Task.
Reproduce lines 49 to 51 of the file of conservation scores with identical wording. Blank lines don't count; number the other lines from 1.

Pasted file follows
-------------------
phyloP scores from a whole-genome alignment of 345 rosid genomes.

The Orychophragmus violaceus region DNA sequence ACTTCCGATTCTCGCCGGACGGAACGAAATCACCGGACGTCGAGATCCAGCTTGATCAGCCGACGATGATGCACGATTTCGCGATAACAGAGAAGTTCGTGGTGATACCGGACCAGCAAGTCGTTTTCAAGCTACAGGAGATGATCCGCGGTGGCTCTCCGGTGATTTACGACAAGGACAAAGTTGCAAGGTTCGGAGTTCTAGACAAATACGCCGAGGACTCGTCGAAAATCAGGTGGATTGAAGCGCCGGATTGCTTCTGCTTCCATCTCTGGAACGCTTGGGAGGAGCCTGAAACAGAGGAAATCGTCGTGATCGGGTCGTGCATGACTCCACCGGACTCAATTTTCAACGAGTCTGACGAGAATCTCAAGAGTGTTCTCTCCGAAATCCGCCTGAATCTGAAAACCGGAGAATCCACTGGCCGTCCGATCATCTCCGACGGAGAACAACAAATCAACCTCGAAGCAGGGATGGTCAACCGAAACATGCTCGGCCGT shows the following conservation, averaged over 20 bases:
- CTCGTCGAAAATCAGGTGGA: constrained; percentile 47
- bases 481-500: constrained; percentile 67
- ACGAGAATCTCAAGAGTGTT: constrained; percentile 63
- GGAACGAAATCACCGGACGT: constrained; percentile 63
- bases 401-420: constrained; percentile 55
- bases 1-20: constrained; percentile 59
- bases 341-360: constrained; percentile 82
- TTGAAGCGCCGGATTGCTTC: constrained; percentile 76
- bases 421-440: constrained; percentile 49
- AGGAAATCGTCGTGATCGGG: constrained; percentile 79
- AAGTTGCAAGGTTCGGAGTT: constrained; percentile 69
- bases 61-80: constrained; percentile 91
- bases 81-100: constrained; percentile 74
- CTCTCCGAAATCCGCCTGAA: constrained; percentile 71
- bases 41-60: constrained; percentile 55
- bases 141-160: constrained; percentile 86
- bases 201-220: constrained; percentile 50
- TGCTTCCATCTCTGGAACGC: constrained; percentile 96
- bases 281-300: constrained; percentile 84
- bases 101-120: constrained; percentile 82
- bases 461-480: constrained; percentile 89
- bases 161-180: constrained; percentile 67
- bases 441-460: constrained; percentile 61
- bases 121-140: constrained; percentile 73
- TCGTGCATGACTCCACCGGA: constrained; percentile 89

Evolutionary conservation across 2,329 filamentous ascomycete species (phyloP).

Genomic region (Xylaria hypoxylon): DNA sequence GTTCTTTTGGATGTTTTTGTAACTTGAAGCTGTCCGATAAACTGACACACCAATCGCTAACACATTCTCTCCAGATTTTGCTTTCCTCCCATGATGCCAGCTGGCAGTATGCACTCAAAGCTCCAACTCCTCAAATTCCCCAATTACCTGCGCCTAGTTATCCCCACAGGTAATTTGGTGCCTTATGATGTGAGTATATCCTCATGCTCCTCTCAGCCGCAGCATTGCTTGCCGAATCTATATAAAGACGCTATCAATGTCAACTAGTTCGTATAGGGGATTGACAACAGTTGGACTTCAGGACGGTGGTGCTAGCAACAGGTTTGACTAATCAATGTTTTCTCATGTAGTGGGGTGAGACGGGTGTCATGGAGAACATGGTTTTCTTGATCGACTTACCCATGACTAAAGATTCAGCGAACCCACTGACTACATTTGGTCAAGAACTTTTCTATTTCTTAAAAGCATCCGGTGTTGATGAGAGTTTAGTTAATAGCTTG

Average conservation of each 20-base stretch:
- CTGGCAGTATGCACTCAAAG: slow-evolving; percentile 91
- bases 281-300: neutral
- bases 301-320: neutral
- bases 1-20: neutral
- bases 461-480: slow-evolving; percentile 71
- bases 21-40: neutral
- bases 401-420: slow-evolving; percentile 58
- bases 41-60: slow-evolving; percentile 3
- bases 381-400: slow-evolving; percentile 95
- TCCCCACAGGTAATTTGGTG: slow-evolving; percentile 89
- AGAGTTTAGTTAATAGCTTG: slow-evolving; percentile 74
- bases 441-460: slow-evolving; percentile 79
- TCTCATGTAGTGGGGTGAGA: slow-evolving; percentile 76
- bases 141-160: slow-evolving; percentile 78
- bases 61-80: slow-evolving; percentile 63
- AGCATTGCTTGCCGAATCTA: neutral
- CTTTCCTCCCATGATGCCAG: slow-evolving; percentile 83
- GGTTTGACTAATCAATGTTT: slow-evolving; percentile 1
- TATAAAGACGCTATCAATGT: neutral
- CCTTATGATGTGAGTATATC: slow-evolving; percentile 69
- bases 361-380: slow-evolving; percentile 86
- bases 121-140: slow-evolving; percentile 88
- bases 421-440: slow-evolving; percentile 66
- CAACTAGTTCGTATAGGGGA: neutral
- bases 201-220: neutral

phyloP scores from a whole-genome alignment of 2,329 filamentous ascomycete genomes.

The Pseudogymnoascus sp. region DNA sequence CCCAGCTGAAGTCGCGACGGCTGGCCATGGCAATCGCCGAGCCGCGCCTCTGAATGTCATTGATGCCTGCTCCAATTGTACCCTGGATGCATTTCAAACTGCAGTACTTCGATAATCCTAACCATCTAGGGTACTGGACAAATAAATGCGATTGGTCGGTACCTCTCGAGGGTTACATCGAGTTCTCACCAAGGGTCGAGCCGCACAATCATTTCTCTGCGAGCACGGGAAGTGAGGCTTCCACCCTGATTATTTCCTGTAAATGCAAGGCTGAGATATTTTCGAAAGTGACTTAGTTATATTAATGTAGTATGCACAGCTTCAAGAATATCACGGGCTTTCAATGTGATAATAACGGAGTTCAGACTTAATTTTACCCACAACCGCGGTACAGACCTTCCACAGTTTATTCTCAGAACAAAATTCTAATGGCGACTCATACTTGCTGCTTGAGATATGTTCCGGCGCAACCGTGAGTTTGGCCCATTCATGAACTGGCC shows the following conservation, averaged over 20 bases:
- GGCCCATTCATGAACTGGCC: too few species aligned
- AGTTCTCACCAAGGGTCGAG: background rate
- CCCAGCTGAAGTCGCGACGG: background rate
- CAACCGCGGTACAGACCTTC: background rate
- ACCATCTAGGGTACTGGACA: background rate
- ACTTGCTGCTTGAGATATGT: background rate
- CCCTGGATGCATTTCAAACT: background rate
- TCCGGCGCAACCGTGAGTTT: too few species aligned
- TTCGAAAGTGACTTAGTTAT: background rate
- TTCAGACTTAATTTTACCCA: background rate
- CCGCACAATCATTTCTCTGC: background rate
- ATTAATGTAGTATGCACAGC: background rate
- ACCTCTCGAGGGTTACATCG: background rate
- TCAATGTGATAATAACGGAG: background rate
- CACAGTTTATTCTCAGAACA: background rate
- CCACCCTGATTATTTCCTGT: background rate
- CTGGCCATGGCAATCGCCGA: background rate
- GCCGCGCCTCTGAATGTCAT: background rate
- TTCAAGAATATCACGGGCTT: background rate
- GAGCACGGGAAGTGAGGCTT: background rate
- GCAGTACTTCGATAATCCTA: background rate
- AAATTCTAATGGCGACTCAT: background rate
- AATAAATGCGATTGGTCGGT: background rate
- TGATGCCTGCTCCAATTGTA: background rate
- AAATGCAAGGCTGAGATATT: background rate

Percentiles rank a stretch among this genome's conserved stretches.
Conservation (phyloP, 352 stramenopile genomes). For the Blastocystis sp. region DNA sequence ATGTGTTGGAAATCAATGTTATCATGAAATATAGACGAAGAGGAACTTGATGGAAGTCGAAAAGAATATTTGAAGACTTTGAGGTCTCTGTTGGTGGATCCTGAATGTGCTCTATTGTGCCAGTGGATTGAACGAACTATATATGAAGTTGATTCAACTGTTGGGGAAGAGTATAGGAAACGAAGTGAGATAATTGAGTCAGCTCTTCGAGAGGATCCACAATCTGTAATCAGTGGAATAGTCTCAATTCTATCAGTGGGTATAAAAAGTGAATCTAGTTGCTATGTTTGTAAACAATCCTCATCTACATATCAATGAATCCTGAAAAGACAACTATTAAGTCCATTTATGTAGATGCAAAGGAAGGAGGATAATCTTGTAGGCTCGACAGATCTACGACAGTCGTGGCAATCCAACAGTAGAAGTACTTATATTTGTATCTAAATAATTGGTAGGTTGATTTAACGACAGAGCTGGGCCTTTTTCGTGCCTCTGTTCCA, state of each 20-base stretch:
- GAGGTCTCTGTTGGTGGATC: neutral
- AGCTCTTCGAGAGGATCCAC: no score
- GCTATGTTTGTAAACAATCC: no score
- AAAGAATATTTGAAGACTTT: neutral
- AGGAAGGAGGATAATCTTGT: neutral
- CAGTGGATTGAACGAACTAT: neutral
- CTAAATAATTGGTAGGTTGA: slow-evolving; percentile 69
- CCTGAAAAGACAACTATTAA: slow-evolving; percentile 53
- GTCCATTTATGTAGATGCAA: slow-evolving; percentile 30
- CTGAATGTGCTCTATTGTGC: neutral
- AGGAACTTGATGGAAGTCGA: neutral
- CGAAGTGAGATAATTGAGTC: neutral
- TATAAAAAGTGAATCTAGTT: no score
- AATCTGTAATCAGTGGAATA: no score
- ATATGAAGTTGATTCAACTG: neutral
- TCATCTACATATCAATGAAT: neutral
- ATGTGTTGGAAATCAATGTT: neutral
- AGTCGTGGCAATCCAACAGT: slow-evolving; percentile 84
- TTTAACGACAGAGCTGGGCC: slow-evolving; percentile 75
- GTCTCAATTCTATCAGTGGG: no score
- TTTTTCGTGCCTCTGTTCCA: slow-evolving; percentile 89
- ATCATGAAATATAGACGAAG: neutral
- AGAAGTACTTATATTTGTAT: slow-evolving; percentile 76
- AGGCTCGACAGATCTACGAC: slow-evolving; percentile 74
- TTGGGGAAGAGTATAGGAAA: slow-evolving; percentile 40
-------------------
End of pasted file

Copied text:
- TATAAAGACGCTATCAATGT: neutral
- CCTTATGATGTGAGTATATC: slow-evolving; percentile 69
- bases 361-380: slow-evolving; percentile 86